This Is A Custom Widget

This Sliding Bar can be switched on or off in theme options, and can take any widget you throw at it or even fill it with your custom HTML Code. Its perfect for grabbing the attention of your viewers. Choose between 1, 2, 3 or 4 columns, set the background color, widget divider color, activate transparency, a top border or fully disable it on desktop and mobile.

The crucifixion of a sports journalist doing his job

One of the earliest pieces of advice I got in the journalism business is this: “Doing what’s right is not always going to be what’s popular.”

It’s an adage that could apply to any walk of life, of course, but it seems to especially apply to journalism. If your pledge is to “tell the truth and nothing but,” there are going to be times when you’re going to catch so much flack for honoring your journalistic creed that you feel like finding a hole to crawl into for about a week.

Knoxville sports prognosticator Jimmy Hyams probably feels like heading underground today, after being raked across the coals of Twitter by a head-hunting mass of Vols fans angry about his report on injured Tennessee player Todd Kelly Jr.

Kelly was treated at a hospital for apparently minor injuries after falling more than 30 feet after an altercation with his girlfriend. According to multiple sources, including the Knoxville News Sentinel, the girlfriend told police that Kelly threatened to kill himself. Law enforcement officers who arrived on scene were responding to a report of a suicide attempt.

It isn’t as if the suicide attempt was just conjecture that Hyams pulled out of thin air. He was doing his job, as a journalist, to tell the story.

But don’t bother telling Vol Twitter that. The condemnation was swift and harsh. More than one tweet encouraged Hyams to jump from the Henley Street Bridge. Others called for him to be fired. Still others called for sponsors to boycott the Sports Animal, Hyams’ employer. “Journalists” from competing outlets piled on. It wasn’t pretty.

Most of those ostracizing Hyams claimed that he acted unprofessionally and without integrity, adding that “nothing good” comes from publicizing a suicide attempt.

Actually, nothing could be further from the truth.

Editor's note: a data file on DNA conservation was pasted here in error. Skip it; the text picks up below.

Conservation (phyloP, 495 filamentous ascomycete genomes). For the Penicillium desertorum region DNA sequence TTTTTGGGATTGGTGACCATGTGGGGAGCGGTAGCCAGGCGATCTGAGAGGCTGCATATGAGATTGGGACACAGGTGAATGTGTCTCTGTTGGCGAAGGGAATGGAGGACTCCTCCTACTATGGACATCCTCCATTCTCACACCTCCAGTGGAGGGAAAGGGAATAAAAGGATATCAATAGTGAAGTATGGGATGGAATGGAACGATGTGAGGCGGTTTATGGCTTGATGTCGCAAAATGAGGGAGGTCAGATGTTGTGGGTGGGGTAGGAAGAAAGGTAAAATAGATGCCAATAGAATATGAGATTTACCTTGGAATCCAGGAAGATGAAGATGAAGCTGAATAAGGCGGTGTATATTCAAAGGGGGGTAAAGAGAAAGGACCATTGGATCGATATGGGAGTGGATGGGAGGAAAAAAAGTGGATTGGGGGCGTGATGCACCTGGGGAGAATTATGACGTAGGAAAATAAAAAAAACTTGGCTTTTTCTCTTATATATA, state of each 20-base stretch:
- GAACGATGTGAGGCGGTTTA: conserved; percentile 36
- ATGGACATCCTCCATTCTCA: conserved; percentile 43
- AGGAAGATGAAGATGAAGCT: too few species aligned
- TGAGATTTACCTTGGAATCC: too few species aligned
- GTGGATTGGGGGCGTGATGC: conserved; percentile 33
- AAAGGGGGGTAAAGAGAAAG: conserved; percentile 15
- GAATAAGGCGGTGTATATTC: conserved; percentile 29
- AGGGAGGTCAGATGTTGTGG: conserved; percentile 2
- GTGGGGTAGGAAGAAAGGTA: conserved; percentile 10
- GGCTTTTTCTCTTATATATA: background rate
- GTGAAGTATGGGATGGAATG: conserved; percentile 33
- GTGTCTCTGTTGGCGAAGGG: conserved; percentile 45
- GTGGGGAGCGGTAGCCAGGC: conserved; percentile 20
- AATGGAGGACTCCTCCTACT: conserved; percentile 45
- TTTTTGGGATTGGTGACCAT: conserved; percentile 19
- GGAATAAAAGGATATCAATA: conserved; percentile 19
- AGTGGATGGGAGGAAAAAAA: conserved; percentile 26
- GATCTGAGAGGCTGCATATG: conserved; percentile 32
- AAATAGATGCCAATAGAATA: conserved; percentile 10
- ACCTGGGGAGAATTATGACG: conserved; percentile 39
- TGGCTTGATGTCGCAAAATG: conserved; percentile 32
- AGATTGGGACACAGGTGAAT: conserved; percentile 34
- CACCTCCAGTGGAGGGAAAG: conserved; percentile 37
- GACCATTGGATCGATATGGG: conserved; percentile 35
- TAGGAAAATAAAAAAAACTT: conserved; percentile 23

First of all, suicide is a taboo subject in America. There is a lot of embarrassment associated with suicide. And most of us — journalists included, sometimes — tend to just not talk about it, because that’s the easy way out.

I’ll admit that, as a newspaper editor, if someone dies by suicide, it isn’t going to warrant a news story — so long as it wasn’t a murder-suicide and the victim was an ordinary citizen.

However, in situations where the victim is a public figure, things change.

And that’s the first part that must be understood. Athletes, even at the college level, are public figures. This is especially true at big-time college football programs, like Tennessee, where huge fan bases occupy significant spaces on social media and analyze every single detail involving the program and its players. Whether it’s fair or unfair, issues that might not be newsworthy if they involved you or I are absolutely newsworthy if they involve a college football player.

To understand the newsworthiness of the Kelly story, check out the first page of a thread dedicated to Kelly’s injury on VolNation, the internet’s largest fan message board devoted to Tennessee football. On the first page of the thread, a user says, “Would love a update when available.” Another says, “Something is weird about this.” Still another says, “I hope we get some solid info soon on what happened and how he’s really doing.” Then there are others speculating about the nature of the incident — was it a car wreck? A fight?

If you think the situation involving Kelly wasn’t newsworthy, you don’t understand the thought process of college football fans.

To gloss over the nature of what happened to Kelly is to actually begin weaving a tangled web that will not end well when the truth actually does come out. And, because there was a police report, the truth was always going to come out, regardless of whether Hyams’ story was published.